Congress enacted the Foreign Corrupt Practices Act (“FCPA”) in 1977 in the wake of the Watergate investigation and in response to reports of widespread bribery of foreign officials by U.S. companies.  The FCPA prohibits U.S. persons, companies, and issuers from, among other things, bribing or attempting to bribe a foreign official in order to secure an improper business advantage.  In basic terms, the elements of an FCPA bribery charge include (1) offering, paying, or authorizing, (2) “anything of value,” (3) directly or indirectly, (4) to a foreign official, (5) to improperly gain a business advantage.

For decades, the FCPA laid relatively dormant.  In recent years, however, the Department of Justice (“DOJ”) and Securities and Exchange Commission (“SEC”) have dramatically stepped up enforcement of the Act.  For instance, since 2008, the top ten FCPA enforcement actions have cost those ten companies a total of $4.4 billion in fines and disgorgement.  During the FCPA’s renaissance, the government has actively sought to extend the jurisdictional reach of the Act, as well as expand the definition of the five elements of a bribery charge.  The evolving definition and interpretation of each element, let alone all five, is beyond the scope of this article.

Since 2013, however, one of the most interesting developments has been the meaning of “anything of value” in relation to U.S. financial services institutions hiring children of influential foreign officials, or so-called “princelings” as they are referred to in China.  In August 2013, JP Morgan Chase disclosed an investigation into a hiring program targeting the children of top Chinese officials.  For years, it has been standard practice for western banks to hire relatives or close friends of senior Chinese officials in order to build up “guanxi” (meaning “networks” or “connections”).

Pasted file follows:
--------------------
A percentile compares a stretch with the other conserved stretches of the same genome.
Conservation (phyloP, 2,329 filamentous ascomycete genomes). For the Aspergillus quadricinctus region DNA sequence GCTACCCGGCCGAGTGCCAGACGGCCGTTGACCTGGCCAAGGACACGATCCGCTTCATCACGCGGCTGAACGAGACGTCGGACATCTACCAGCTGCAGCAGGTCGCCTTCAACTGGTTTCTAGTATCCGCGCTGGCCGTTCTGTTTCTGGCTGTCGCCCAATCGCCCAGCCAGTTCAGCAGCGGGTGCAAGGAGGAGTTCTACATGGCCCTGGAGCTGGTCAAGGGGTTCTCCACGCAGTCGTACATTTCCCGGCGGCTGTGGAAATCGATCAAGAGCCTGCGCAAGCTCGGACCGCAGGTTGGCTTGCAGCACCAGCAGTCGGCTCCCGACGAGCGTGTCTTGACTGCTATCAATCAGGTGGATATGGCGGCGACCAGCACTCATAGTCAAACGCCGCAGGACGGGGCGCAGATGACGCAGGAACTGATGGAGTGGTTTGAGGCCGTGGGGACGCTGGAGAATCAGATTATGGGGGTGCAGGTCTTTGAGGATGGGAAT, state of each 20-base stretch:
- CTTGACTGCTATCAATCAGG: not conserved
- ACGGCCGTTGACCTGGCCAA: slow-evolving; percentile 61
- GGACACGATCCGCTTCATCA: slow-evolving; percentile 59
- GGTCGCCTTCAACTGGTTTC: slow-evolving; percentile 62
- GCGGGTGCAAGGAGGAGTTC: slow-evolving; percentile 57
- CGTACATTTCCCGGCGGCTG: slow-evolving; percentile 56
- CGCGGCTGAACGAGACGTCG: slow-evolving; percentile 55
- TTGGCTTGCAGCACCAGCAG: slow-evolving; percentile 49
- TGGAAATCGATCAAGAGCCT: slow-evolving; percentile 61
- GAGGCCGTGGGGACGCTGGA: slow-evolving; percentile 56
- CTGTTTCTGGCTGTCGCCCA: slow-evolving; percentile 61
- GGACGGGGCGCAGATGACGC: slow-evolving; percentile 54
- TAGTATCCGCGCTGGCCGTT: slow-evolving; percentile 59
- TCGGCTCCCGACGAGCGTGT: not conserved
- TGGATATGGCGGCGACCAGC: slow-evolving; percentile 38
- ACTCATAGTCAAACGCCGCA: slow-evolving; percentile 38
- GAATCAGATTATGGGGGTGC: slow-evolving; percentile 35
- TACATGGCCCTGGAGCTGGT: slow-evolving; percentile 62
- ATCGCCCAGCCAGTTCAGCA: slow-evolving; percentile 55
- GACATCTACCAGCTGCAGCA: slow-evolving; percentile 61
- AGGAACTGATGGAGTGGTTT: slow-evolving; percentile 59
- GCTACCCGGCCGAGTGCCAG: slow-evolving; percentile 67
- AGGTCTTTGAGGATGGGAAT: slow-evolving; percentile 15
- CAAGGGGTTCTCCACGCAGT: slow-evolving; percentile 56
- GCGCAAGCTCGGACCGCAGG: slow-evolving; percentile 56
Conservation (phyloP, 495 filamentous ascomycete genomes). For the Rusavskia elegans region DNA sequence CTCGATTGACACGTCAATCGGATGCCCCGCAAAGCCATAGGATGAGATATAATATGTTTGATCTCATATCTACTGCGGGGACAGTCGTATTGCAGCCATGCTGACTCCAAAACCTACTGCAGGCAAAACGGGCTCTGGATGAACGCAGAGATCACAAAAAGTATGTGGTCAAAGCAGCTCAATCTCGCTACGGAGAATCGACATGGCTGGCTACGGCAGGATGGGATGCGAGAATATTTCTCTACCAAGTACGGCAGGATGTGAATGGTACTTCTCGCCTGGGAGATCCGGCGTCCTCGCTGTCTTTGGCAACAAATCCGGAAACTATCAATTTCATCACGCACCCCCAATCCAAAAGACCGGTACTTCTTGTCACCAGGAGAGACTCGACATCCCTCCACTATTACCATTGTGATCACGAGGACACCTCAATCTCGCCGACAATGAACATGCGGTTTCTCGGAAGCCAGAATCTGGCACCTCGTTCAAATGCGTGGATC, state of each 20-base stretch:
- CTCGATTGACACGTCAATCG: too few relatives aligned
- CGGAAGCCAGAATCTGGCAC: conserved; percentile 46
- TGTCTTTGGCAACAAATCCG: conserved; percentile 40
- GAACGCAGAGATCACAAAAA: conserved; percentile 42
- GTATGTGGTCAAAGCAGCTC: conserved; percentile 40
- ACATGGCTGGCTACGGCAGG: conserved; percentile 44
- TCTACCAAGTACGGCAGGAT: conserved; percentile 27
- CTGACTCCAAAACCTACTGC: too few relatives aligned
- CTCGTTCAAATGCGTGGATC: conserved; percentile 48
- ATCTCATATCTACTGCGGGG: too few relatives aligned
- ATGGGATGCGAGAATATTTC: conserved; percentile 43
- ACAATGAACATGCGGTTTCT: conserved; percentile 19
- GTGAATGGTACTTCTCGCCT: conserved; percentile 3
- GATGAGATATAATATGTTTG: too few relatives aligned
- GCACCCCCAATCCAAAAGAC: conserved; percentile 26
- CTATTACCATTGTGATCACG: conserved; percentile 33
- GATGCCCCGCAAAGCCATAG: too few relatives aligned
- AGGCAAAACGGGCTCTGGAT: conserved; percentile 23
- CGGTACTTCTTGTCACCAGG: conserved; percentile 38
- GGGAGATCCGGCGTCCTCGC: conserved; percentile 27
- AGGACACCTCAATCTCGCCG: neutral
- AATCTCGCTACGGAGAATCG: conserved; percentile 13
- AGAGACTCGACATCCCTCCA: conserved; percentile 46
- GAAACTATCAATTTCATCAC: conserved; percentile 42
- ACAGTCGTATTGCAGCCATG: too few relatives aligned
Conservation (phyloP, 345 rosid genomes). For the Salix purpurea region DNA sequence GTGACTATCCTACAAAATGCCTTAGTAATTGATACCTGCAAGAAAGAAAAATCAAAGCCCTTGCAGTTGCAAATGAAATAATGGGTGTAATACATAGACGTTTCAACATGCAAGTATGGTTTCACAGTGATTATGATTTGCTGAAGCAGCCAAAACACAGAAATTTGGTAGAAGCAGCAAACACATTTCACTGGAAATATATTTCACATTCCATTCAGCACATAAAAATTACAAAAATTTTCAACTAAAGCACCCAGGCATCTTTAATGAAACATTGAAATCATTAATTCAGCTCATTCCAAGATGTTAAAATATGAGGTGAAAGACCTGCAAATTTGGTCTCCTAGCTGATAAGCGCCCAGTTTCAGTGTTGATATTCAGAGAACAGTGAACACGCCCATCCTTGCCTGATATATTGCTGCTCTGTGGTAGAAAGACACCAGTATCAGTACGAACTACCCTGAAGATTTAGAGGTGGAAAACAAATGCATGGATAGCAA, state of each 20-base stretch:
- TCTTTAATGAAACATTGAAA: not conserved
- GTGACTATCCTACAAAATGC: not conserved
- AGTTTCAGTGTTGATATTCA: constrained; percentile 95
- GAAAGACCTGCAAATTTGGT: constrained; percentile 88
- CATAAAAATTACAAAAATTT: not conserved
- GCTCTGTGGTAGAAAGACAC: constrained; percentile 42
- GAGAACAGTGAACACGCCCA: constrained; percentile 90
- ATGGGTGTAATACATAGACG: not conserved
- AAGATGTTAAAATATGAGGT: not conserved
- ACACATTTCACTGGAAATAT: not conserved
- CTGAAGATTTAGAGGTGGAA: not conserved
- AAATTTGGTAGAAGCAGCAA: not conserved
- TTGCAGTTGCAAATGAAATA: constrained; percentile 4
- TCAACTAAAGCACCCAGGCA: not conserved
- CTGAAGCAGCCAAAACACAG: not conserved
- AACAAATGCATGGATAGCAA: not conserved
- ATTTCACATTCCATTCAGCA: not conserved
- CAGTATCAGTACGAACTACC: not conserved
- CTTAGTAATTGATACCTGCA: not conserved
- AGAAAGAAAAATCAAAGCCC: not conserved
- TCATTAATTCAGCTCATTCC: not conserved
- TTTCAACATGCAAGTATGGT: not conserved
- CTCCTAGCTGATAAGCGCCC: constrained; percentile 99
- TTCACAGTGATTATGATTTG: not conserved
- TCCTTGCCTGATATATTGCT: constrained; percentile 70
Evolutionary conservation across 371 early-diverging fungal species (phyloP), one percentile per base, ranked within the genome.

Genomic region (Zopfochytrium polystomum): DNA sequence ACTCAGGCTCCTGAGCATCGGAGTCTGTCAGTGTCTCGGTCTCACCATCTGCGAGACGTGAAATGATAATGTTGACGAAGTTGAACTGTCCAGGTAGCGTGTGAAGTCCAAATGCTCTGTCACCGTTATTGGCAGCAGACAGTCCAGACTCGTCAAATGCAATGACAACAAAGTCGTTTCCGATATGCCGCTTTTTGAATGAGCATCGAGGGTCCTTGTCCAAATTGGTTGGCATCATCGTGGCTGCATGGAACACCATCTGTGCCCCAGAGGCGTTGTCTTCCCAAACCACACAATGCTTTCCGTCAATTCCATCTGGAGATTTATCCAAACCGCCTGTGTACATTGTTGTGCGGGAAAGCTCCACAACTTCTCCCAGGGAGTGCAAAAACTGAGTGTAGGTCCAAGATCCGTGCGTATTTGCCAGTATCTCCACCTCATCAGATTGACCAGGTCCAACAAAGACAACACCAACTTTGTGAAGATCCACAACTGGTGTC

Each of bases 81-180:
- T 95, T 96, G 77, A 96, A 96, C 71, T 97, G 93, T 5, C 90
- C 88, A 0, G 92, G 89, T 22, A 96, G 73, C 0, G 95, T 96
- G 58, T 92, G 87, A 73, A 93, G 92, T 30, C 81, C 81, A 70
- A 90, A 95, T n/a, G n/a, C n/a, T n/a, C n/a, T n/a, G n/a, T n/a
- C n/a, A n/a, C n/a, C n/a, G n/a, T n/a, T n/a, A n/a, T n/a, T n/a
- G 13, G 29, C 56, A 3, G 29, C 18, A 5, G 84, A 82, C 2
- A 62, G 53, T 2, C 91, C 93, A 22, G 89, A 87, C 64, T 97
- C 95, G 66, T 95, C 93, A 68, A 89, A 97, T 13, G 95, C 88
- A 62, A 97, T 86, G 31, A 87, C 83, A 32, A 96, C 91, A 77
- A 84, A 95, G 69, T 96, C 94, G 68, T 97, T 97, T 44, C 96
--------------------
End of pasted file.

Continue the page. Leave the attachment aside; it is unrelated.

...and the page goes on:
As you might expect, the government’s theory is that the job or internship constitutes something of value under the FCPA and that it is being offered to improperly gain a business advantage.  The interesting question becomes, however, does network-building or even blatant nepotism rise to the level of an FCPA violation?  The answer appears to be “maybe.”

What constitutes something of value is not always easy to answer.  Sometimes the answer is very clear.  The proverbial suitcase full of unmarked bills delivered in a dark alley to a foreign minister in exchange for a lucrative government contract is a clear violation.  Cash is certainly something of “value.”  But what if the thing of value is not promised or delivered directly “to” the official?  For instance, in SEC v. Schering-Plough Corp., No. 04-CV-00945 (D.D.C. June 16, 2004), the Commission argued that gifts given to a third-party charity were intended to influence the charity’s founder, a senior Polish official.  The charity was legitimate and the donation never went into the personal coffers of the official, but the government staked a clear position as to what it considers to be something of “value” for the purposes of the FCPA.